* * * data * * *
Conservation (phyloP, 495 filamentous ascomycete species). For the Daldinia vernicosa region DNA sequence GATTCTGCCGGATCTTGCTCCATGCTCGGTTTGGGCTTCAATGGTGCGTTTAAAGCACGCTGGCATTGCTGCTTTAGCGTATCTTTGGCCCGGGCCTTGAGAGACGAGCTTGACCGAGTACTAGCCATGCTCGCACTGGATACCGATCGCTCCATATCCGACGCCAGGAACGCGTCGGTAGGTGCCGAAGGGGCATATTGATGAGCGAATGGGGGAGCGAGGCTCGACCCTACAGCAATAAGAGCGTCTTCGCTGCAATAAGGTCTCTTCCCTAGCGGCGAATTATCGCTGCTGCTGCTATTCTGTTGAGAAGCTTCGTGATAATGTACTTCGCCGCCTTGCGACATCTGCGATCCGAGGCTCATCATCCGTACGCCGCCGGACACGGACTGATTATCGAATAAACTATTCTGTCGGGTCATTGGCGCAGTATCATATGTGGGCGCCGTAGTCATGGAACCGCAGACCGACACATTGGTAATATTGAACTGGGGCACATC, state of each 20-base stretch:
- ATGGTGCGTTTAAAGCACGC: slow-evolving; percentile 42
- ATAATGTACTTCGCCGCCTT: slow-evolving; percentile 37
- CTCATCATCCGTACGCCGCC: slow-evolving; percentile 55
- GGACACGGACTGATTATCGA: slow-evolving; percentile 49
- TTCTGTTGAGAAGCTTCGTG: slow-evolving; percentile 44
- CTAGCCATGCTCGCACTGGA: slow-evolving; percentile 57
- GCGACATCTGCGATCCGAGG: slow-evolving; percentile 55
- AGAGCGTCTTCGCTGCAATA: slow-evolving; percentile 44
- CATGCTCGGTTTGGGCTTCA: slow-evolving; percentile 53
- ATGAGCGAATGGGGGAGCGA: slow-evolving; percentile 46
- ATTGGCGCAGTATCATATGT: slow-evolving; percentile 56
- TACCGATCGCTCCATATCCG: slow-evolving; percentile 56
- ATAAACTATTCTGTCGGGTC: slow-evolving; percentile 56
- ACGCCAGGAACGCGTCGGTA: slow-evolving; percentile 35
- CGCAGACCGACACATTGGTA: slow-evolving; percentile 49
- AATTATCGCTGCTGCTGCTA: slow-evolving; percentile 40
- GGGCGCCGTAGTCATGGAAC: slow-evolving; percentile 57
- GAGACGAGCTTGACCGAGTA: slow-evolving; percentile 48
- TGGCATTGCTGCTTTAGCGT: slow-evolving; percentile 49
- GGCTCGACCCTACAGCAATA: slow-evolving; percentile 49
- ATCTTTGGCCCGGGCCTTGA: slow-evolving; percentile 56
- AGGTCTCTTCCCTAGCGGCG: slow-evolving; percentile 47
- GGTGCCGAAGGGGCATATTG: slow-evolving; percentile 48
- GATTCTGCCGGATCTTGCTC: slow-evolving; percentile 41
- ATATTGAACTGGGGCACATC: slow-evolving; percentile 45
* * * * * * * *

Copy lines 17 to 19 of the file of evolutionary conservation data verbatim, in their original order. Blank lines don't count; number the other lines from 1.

- AATTATCGCTGCTGCTGCTA: slow-evolving; percentile 40
- GGGCGCCGTAGTCATGGAAC: slow-evolving; percentile 57
- GAGACGAGCTTGACCGAGTA: slow-evolving; percentile 48